Boundary-work and sustainability in tourism enclaves

Research output: Contribution to journalArticlepeer-review

11 Scopus citations


Tourists, workers, and business owners from diverse cultural backgrounds and social positions meet at tourism enclaves. Yet, the spatial layout of most enclaves encourages segregation instead of celebrating and benefiting from this diversity. This paper examines the genesis of enclave tourism boundaries. It proposes boundary-work as a sustainability practice to work out segregating propensities, and transform exclusionary boundaries or make them more permeable. Life story interviews in a Mexican Caribbean enclave revealed segregation's appalling consequences for workers, implicit costs for business owners, and the personal involvement of tourism actors in historical struggles over boundaries. This analysis constitutes a first step to untangle exclusionary propensities and render tourism boundaries more workable from a sustainability governance perspective. The paper explains the need for sustainable tourism research that identifies opportunities to: (1) address traumatic experiences born of discriminatory practices, (2) turn adversarial emotions between workers and business owners into productive collaborations across boundaries, and (3) challenge power asymmetries by providing tourism actors with knowledge about the physical, symbolic, and imaginary dimensions of boundaries. It concludes that the influence of any individual agent is profoundly limited; the transformation of long-standing boundaries demands a deliberate reformulation of sustainable tourism as a multi-dimensional decolonizing force.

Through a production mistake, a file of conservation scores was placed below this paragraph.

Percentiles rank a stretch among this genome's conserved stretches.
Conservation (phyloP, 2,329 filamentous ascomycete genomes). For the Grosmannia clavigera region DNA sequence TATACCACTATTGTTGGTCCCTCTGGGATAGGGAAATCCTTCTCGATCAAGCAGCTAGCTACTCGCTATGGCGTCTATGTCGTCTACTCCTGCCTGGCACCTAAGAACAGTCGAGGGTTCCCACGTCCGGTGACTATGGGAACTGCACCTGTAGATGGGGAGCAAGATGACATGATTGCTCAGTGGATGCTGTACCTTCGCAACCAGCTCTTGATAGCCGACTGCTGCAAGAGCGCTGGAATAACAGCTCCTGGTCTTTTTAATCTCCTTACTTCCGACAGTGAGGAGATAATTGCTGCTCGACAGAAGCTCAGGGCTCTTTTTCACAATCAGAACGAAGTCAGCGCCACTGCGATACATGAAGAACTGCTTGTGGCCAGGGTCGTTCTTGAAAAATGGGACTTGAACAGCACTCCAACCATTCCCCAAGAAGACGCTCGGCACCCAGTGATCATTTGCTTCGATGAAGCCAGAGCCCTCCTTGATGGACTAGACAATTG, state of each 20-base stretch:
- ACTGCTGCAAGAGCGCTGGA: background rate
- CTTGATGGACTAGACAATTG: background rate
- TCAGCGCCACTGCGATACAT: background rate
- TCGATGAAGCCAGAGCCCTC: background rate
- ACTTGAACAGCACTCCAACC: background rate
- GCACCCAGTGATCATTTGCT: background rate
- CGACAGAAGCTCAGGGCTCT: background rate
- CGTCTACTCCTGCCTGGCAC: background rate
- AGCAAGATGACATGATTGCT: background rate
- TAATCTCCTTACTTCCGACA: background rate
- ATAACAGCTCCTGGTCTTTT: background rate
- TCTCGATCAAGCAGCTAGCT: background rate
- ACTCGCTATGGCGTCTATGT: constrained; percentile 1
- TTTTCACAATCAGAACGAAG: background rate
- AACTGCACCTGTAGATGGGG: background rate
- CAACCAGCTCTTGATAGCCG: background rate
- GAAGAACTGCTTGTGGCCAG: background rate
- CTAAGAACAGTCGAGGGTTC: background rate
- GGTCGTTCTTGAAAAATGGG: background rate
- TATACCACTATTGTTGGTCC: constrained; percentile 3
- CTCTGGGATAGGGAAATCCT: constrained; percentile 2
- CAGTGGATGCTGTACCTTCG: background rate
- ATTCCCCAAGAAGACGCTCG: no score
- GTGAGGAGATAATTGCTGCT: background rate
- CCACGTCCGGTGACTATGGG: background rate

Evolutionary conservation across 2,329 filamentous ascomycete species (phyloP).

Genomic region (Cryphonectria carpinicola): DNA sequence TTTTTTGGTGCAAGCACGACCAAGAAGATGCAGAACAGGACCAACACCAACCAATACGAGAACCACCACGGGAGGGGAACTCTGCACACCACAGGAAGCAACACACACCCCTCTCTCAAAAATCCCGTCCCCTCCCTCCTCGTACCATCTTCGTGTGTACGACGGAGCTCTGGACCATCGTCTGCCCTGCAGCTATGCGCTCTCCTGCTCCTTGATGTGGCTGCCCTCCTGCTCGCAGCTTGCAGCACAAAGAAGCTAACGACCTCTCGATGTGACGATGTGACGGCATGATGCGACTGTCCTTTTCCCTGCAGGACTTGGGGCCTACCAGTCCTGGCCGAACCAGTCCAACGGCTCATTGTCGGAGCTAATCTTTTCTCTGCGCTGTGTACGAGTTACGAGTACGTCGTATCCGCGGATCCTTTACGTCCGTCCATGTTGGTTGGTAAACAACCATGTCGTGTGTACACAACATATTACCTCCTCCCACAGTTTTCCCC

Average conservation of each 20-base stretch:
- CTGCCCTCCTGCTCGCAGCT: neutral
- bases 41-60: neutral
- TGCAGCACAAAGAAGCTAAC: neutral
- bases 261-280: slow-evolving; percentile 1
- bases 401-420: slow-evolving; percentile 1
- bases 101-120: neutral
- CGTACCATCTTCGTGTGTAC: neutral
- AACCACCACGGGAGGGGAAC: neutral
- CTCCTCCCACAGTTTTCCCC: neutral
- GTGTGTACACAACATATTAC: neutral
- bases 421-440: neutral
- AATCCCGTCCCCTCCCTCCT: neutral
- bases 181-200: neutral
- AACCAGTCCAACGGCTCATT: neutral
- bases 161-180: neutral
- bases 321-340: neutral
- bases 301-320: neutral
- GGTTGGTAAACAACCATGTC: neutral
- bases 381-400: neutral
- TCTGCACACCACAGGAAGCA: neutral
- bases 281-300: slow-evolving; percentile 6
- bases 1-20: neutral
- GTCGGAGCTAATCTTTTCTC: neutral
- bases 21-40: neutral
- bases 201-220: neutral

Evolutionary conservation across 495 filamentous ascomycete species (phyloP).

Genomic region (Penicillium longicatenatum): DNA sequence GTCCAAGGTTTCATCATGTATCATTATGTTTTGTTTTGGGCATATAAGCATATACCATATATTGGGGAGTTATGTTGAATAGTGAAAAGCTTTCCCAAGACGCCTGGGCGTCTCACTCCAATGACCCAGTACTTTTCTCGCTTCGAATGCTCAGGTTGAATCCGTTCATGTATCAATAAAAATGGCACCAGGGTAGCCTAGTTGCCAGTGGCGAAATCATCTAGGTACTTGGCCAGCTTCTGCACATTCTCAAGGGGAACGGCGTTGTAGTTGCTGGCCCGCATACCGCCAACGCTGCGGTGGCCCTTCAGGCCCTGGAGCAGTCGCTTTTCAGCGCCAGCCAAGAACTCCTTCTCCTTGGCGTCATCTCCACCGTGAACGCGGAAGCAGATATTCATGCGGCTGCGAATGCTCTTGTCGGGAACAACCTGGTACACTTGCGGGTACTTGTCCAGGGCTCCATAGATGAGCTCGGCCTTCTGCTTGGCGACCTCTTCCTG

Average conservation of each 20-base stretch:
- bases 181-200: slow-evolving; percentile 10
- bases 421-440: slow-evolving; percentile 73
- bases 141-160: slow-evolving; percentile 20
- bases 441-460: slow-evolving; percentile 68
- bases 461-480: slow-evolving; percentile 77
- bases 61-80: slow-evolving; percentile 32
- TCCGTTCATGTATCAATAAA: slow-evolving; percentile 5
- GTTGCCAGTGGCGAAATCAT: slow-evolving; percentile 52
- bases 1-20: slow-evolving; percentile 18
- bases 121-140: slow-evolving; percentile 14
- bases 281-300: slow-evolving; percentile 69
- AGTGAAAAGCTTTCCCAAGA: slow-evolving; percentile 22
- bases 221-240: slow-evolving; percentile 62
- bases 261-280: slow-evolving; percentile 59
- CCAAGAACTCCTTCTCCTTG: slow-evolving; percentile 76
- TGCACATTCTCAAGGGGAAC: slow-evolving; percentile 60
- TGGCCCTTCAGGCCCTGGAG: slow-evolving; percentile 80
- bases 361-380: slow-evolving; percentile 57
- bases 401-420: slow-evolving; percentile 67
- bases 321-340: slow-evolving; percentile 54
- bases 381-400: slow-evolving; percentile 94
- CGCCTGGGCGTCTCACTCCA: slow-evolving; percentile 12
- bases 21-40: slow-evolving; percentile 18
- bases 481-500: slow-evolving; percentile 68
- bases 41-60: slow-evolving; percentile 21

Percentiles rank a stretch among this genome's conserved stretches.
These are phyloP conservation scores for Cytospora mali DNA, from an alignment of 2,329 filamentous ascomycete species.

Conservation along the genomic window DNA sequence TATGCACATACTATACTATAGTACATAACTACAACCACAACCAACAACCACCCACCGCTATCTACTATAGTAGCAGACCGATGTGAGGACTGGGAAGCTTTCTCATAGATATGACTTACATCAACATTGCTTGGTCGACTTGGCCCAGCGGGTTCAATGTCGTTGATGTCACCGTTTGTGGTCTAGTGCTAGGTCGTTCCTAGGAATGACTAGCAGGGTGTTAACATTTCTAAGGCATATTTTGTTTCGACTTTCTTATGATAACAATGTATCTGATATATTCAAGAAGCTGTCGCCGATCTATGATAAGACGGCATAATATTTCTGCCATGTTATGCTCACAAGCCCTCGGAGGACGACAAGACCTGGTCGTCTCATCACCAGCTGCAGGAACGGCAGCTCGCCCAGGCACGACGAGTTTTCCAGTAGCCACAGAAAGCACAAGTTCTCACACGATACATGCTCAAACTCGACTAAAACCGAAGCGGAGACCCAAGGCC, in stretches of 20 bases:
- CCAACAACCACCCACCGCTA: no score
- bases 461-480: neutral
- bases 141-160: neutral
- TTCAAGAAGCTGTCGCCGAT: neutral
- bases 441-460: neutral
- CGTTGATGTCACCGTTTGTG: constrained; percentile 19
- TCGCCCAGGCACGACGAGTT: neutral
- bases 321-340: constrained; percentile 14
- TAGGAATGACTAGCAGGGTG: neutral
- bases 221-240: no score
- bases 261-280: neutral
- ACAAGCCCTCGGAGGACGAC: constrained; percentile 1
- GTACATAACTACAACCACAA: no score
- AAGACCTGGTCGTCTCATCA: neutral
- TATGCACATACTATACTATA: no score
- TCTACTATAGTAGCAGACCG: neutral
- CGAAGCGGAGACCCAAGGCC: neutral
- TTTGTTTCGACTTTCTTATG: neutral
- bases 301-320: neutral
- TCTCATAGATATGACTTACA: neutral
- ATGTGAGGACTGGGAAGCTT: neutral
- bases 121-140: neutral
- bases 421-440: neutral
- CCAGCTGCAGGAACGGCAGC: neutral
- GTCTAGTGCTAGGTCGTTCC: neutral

Original languageEnglish (US)
Pages (from-to)1-20
Number of pages20
JournalJournal of Sustainable Tourism
StateAccepted/In press - Dec 1 2015


  • boundary objects
  • Caribbean
  • enclave tourism
  • Quintana Roo
  • spatial inequality
  • sustainability science

ASJC Scopus subject areas

  • Geography, Planning and Development
  • Tourism, Leisure and Hospitality Management


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